Schoenberg’s 1910 music theory textbook Harmonielehre describes Klangfarbenmelodie (German: sound-color melody) as a musical technique that “involves splitting a musical line or melody between several instruments to add color and texture to the melodic line.”  Schoenberg references this technique in relation to his Second String Quartet in a letter to Josef Rufer from 1951, writing that “many parts of the introduction to the fourth movement . . . are never merely individual tones played at various times by various instruments, but rather a combination of moving voices . . . still not melodies, but rather individual appearances within a form to which they are subordinate.” 

This approach to composition can be compared to pointillism, a painting technique pioneered by late 19th-century neo-Impressionist painters, particularly Georges Seurat and Paul Signac. Pointillism takes a logical, systematic approach to making art. It involves applying tiny dots of pure, absolute color to the canvas, and relies on the audience’s eye to blend these individual points into the intended color, thus forming a recognizable image. Coincidentally, Signac compared the way in which he chose his colors to “that of a composer considering each instrument while creating a symphony.” 

The way in which small chunks of melody are used as the basis of the Klangfarbenmelodie technique can (to a certain extent) be compared to Schoenberg’s concept of a Grundgestalt. Grundgestalt refers to short, recurrent units of motivic material, similar to Wagner’s Leitmotive, defined as a theme recurring throughout the length of a composition or story. Schoenberg also describes Grundgestalt in Harmonielehre, writing that “every idea needs to be broken down into its components . . . since, although we conceive of an idea as a totality, we [can only express it] part by part.” 

The very first bar of the Second String Quartet’s first movement makes up one Grundgestalt unit and quotes a sequence of four significant pitches: A-G#-F#-C#. This little tune was purportedly a signal that Schoenberg and his compatriots would whistle at one another as a “call to forge ahead” against the overwhelming dismissal of new music by critics and audiences, and this quartet certainly ‘forges ahead’ in the search for their new frontier. It begins reasonably tonal and expected, but by the end of the work, it has devolved into a hybrid tonal/triadic/atonal free form that itself can be seen as ‘forging ahead’ into a new realm of music. I am planning to use a visual representation of that specific motive in the form of a visual motif in my prints to begin to tie the individual pieces together as a set.

At the Leopold Museum’s exhibit of Schoenberg’s work in Vienna, I was especially drawn to a display of playing cards from a set that he created in 1909. Playing cards generally come in four ranks of 13 individual cards (ace numbered through 10, jack, king, queen). Thirteen was also a significant number to Schoenberg. He had triskaidekaphobia, or an extreme fear of the number 13, and was therefore apprehensive that he would die during a year that was a multiple of that numbr. Although this did not occur, he did die on Friday the 13th, 1951, at 76 (an age he had apparently been warned about, as 7+6=13).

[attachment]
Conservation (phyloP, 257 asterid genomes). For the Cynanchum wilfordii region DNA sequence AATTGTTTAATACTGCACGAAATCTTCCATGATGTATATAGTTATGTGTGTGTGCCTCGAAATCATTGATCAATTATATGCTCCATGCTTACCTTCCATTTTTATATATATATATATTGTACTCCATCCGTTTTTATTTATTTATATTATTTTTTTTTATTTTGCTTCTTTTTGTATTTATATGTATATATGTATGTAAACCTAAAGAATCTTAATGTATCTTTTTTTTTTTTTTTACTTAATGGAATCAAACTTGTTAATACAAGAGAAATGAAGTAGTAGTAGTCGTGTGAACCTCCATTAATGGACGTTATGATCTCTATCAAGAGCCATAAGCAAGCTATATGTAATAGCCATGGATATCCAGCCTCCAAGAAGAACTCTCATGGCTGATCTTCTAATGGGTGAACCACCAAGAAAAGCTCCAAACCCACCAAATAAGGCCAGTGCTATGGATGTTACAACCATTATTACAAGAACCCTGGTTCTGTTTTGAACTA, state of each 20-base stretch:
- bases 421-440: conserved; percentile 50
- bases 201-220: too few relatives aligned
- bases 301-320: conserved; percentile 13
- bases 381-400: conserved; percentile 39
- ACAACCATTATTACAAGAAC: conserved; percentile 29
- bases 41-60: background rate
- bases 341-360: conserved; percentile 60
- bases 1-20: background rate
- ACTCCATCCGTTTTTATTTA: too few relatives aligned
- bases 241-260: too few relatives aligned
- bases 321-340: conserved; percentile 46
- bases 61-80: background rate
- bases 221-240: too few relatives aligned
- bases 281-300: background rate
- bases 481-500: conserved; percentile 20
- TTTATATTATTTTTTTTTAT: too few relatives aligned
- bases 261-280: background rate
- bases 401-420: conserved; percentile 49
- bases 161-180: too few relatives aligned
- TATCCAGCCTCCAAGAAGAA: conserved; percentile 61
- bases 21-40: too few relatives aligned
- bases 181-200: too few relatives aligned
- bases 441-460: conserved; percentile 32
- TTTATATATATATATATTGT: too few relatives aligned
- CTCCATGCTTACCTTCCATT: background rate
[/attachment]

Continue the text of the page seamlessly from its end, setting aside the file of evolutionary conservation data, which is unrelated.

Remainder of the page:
A surface-level examination of Schoenberg and many of his works could lead to the impression that they have a wholly analytical, logical, ‘higher mind’ character. Schoenberg’s obvious affinity for rules, order, and numbers connect well to the mathematical, orderly associations of playing cards, but this preference for order does not necessarily lend well to either my personality or my artistic idiom. However, much of Schoenberg’s visual media and his personal writings reveal an expressive, emotional side that I find is perhaps easier to connect with. 

I created a set of 13 linoleum-cut relief prints depicting unique programmatic content, based on the intricacies of the Schoenberg's Second String Quartet and on Schoenberg himself. While seemingly disparate when considered as single works, the prints are tied together in a manner comparable to the conceptual technique behind Klangfarbenmelodie and pointillism, in which “each component is conclusive in and of itself; yet capable of melding with the others to form the whole.” The set achieves thematic unity through its focus on the Second String Quartet’s background and intrinsic story, and through a general systematic approach to the framework shared by pointillism and Klangfarbenmelodie: the use of small, distinct pieces of material to make up a concrete whole. The series also attempts to achieve visual cohesion through a numbering and visual system based on playing cards, and through the Grundgestalt symbol motif I fashioned.  One of the compositional challenges posed by Schoenberg’s Second String Quartet was to “integrate such radically diverse surface materials into an organic whole.” Similarly, the thirteen seemingly disparate prints work together in my series to form a cohesive whole that references and details the nuances of the quartet. Thirteen ‘daubs of color’ combine to form a ‘rank of cards,’ if you will.